Model-Based Exploration in Continuous State Spaces
- 494 Downloads
Modern reinforcement learning algorithms effectively exploit experience data sampled from an unknown controlled dynamical system to compute a good control policy, but to obtain the necessary data they typically rely on naive exploration mechansisms or human domain knowledge. Approaches that first learn a model offer improved exploration in finite problems, but discrete model representations do not extend directly to continuous problems. This paper develops a method for approximating continuous models by fitting data to a finite sample of states, leading to finite representations compatible with existing model-based exploration mechanisms. Experiments with the resulting family of fitted-model reinforcement learning algorithms reveals the critical importance of how the continuous model is generalized from finite data. This paper demonstrates instantiations of fitted-model algorithms that lead to faster learning on benchmark problems than contemporary model-free RL algorithms that only apply generalization in estimating action values. Finally, the paper concludes that in continuous problems, the exploration-exploitation tradeoff is better construed as a balance between exploration and generalization.
KeywordsTransition Function Reinforcement Learning Markov Decision Process Successor State Reward Function
Unable to display preview. Download preview PDF.
- 1.Sutton, R.S., Barto, A.G.: Reinforcement Learning: An Introduction. MIT Press, Cambridge (1998)Google Scholar
- 2.Watkins, C.: Learning From Delayed Rewards. PhD thesis, University of Cambridge (1989)Google Scholar
- 3.Kearns, M., Singh, S.: Near-optimal reinforcement learning in polynomial time. In: Proceedings of the Fifteenth International Conference on Machine Learning, pp. 260–268 (1998)Google Scholar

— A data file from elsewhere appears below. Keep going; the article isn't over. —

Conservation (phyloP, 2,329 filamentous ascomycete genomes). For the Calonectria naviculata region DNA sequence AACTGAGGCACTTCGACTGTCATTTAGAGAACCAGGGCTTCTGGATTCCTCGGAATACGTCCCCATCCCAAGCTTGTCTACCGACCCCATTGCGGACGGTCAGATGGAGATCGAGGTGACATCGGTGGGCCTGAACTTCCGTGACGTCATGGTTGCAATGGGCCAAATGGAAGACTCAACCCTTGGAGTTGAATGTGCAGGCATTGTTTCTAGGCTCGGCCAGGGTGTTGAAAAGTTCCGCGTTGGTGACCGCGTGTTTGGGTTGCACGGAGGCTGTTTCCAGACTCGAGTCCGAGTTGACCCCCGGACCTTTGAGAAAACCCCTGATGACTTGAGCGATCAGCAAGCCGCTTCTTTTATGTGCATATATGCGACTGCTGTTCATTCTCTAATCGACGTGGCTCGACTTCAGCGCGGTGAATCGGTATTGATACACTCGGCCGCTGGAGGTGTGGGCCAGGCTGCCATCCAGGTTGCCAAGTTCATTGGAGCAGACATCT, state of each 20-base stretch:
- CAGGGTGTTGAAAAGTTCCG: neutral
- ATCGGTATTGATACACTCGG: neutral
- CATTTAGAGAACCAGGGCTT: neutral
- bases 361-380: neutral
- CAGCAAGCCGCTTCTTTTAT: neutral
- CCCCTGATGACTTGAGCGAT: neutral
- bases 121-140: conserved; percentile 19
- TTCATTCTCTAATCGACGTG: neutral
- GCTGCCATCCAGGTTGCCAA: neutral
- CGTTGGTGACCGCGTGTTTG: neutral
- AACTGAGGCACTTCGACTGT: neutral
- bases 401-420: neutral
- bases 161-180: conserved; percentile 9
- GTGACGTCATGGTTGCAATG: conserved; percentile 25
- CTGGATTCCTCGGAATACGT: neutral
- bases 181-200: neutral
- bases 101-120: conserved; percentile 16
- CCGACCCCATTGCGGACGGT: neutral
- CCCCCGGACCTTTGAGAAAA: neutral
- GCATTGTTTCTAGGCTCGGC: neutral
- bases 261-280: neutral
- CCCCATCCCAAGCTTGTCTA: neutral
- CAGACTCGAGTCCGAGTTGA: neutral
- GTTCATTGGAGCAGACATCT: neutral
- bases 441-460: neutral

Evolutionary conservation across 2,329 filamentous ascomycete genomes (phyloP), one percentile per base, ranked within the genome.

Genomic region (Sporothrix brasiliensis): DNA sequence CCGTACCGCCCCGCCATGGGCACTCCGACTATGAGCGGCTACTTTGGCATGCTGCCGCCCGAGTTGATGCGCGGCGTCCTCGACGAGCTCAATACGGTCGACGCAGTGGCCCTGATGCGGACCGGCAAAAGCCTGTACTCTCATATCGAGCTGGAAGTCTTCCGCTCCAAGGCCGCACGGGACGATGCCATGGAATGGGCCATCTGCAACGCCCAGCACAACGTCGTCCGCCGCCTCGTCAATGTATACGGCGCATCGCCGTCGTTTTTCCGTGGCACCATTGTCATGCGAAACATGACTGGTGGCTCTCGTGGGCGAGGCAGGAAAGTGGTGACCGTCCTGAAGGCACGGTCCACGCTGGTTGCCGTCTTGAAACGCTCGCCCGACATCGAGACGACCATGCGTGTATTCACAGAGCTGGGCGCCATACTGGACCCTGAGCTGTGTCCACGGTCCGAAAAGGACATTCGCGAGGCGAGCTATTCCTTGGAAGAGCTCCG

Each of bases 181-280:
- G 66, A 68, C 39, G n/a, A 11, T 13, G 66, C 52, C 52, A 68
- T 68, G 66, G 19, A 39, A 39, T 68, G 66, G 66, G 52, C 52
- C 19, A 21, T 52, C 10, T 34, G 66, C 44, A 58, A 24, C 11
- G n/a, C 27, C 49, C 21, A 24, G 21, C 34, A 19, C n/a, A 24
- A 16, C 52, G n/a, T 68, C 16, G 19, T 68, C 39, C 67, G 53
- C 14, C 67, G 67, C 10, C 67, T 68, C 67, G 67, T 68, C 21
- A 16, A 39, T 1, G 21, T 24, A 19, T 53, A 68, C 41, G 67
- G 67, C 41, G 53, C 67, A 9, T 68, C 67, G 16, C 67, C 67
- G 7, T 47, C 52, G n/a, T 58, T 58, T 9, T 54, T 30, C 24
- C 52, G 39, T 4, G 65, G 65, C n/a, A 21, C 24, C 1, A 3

- 6.Gordon, G.J.: Stable function approximation in dynamic programming. In: Proceedings of the Twelfth International Conference on Machine Learning (1995)Google Scholar
- 9.Moore, A.W., Atkeson, C.G.: Prioritized sweeping: Reinforcement learning with less data and less real time. Machine Learning 13, 103–130 (1993)Google Scholar
- 10.Littman, M.L., Dean, T.L., Kaelbling, L.P.: On the complexity of solving Markov decision problems. In: Proceedings of the Eleventh Conference on Uncertainty in Artificial Intelligence (1995)Google Scholar
- 11.Kekade, S.M.: On the Sample Complexity of Reinforcement Learning. PhD thesis, University College London (2003)Google Scholar
- 12.Dutech, A., Edmunds, T., Kok, J., Lagoudakis, M., Littman, M., Riedmiller, M., Russell, B., Scherrer, B., Sutton, R., Timmer, S., Vlassis, N., White, A., Whiteson, S.: Reinforcement learning benchmarks and bake-offs II (2005), http://www.cs.rutgers.edu/~mlittman/topics/nips05-mdp/bakeoffs05.pdf
- 13.Sutton, R.S.: Generalization in reinforcement learning: Successful examples using sparse coarse coding. Advances in Neural Information Processing Systems 8 (1996)Google Scholar